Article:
Hydro-power plant to be built in national park
  • | VNS | August 27, 2013 09:01 AM

A small hydro-power plant project is going through the final procedures before being built in the Chu Yang Sin National Park in Dak Lak Province.

"The plant would disrupt the stream's flow, drying up a 3-km section, thereby causing the mass death of trees along its route. Many species of fish, reptiles, and amphibians will face extinction," Chung said.— Photo daklak24h

The project preparations have been progressing despite a call by the Central Highlands Steering Committee to stop all new hydro-power projects in the region.

In 2005, the investor of the Ea K'tour Hydro-power Project, in Cu Pui Commune, Krong Bong District, received approval from the provincial People's Committee to develop the project on an area of 70ha in the park, said Tong Ngoc Chung, director of the national park.

Afterwards, authorities inspected the area and decided to suspend the project, but last year the provincial People's Committee allowed work on the project to begin on an area of just 6ha.

On August 1 this year, the provincial Department of Industry and Trade proposed that the local government reduce the capacity of the future plant from the initial 7.5MW to 5MW.

Chung warned that if a hydro-power plant is built, the park will not only lose about 6ha of forest which needs to be protected, but will also see the loss of habitats for many rare and precious endemic species that are listed in both the domestic and global Red Book.

"The plant would disrupt the stream's flow, drying up a 3-km section, thereby causing the mass death of trees along its route. Many species of fish, reptiles, and amphibians will face extinction," he said.

The national park has sent an urgent letter to the provincial People's Committee to consider halting the Ea K'Tour hydro-electric plant project.

However, the project's investor Hoang Dinh Tuan, director of the Hoang Nguyen Co Ltd in Buon Ma Thuot City, insisted that the project will bring benefits to the park.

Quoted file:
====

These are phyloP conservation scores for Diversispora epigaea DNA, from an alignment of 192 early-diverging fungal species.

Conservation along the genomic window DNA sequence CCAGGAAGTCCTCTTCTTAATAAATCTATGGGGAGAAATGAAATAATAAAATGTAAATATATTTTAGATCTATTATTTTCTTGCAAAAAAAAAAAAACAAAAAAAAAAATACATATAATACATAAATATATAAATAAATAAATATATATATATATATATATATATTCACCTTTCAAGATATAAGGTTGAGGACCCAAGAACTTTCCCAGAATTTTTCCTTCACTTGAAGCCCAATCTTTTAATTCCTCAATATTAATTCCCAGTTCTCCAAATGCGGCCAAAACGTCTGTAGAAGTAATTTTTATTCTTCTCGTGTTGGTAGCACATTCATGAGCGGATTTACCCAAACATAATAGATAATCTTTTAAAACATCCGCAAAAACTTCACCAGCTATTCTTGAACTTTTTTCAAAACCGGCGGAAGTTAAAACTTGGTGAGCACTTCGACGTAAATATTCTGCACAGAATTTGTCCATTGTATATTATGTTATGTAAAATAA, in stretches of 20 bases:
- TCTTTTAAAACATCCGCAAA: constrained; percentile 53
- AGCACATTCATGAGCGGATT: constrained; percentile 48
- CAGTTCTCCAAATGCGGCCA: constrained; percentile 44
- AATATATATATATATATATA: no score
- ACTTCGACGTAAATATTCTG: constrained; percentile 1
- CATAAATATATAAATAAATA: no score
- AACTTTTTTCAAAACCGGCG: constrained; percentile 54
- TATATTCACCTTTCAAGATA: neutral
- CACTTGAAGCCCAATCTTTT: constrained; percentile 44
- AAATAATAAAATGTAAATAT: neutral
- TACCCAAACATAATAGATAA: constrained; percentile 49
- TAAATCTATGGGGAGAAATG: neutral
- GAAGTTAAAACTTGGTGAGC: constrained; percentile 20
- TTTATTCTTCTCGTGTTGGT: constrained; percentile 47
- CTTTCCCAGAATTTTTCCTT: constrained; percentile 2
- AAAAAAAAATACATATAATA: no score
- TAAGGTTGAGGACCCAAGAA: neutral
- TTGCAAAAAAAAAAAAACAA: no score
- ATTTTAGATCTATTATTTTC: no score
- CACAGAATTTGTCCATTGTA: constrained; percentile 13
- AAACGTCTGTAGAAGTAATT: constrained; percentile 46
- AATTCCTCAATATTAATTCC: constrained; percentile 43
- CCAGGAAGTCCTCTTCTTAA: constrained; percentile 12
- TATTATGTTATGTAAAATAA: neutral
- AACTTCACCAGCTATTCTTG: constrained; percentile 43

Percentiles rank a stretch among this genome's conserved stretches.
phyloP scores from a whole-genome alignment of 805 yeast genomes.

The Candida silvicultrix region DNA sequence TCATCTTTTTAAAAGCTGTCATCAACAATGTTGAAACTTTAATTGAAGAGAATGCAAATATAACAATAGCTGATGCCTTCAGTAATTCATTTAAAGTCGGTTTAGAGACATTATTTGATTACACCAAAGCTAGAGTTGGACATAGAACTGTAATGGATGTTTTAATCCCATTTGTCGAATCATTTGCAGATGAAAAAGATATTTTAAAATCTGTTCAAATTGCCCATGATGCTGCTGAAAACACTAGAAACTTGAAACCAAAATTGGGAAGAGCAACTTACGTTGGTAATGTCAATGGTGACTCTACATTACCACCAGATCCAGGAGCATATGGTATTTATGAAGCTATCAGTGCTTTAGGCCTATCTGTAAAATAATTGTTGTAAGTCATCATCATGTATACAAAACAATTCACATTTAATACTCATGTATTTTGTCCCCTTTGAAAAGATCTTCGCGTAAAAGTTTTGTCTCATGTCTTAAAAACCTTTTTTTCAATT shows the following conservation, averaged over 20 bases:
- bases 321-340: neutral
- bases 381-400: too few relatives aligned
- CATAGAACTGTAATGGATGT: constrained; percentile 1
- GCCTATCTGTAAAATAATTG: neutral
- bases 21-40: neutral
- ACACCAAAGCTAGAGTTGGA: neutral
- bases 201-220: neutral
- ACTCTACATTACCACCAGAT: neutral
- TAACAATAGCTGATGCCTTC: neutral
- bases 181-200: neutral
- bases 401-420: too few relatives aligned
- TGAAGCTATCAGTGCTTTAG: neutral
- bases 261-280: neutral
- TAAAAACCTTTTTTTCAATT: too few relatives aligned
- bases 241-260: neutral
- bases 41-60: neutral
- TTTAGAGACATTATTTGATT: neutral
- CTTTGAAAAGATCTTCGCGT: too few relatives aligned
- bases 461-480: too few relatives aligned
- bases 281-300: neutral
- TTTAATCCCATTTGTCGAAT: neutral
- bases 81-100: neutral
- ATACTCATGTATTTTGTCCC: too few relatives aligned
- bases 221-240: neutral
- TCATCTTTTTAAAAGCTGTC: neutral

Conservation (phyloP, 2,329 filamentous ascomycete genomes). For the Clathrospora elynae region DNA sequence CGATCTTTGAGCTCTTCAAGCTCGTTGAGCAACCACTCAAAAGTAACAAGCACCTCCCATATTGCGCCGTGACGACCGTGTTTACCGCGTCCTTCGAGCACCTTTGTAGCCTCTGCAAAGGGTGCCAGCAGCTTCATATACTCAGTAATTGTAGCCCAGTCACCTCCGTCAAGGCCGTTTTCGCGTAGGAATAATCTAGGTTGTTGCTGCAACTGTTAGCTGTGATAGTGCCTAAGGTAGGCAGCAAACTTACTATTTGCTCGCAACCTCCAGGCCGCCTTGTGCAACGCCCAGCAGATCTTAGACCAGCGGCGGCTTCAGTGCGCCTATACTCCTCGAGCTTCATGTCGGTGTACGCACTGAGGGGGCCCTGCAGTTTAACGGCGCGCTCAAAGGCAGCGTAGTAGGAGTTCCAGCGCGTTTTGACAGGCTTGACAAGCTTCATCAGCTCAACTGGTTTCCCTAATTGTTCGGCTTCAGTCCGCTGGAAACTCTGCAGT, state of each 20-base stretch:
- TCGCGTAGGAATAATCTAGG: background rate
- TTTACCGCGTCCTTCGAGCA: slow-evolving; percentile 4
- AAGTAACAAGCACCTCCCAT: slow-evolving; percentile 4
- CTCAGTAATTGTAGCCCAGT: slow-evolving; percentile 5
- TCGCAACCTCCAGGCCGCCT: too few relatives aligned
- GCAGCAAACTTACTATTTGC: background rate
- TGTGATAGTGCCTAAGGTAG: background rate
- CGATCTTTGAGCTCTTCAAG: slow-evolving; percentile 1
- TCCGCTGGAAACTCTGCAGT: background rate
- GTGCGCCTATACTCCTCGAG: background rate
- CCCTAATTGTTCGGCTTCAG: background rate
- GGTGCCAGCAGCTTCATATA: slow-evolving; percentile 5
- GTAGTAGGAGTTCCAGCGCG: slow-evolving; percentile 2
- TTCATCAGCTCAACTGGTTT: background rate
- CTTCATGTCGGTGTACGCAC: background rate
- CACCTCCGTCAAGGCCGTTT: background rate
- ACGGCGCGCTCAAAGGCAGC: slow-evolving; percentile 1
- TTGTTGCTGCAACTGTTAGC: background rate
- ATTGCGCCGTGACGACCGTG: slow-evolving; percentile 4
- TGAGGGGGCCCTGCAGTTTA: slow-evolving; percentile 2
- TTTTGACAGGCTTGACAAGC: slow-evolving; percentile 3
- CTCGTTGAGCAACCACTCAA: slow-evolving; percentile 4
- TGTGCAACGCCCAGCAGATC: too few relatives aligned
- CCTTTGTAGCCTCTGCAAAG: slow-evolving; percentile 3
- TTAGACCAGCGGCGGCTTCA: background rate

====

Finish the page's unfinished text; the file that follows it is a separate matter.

Tuan told the Tuoi tre (Youth) newspaper that the company has reduced the area of the project from 70ha to only 6ha, which was tiny compared to the overall area of the park.

Among the small hydro-electric projects in the province, this project will have the least impact on the environment, he said.

"The park covers hundreds of thousands of hectares, while the project occupies only 6ha of it. Construction of the plant will be completed in a year and will have no impact on the fauna and flora of the park,"Tuan said.

He affirmed that many provincial agencies have studied the issue, and they have decided to let the company carry out an environmental impact assessment report for the project.

"The project helps prevent deforestation in the park, and when the plant begins generating power, it will pay taxes to the authorities and forest fees to the park. Therefore, the park will suffer no losses, and will benefit from the project," he said.

Huynh Bai, chairman of the Krong Bong District People's Committee, said that the amount of taxes to be paid by the future plant are estimated at VND2-3 billion (US$95,200-142,800) per year.

This is a large sum compared to the budget of the mountainous district, but it is small compared to the damage it will bring to the environment and local life.

"The loss in terms of the ecological environment is huge, and largely unforeseeable," Bai said, adding that the committee has repeatedly issued documents objecting to the project and demanding that it be suspended to protect the biological diversity of the park and the Dak Tour Cave.

A small hydro-power project like this, which is expected to make a small contribution to the national budget and national power grid while causing great loss and damage for the environment should not be built, he said.

Commenting on the project, associate professor Bao Huy, from Tay Nguyen University told the Tuoi tre (Youth) newspaper that the construction of the plant will change the hydrological systems of both the stream and the Chu Yang Sin mountain, leading to adverse changes to the habitats of many species of plants and animals in the park and thereby damaging the biological diversity of the area.

Besides the Ea K'tour plant, the Chu Yang Sin national park also accommodates three other small hydro-power plants, one 11MW which is already operating, a 0.2MW which is under construction and another which is still in the site clearance process.

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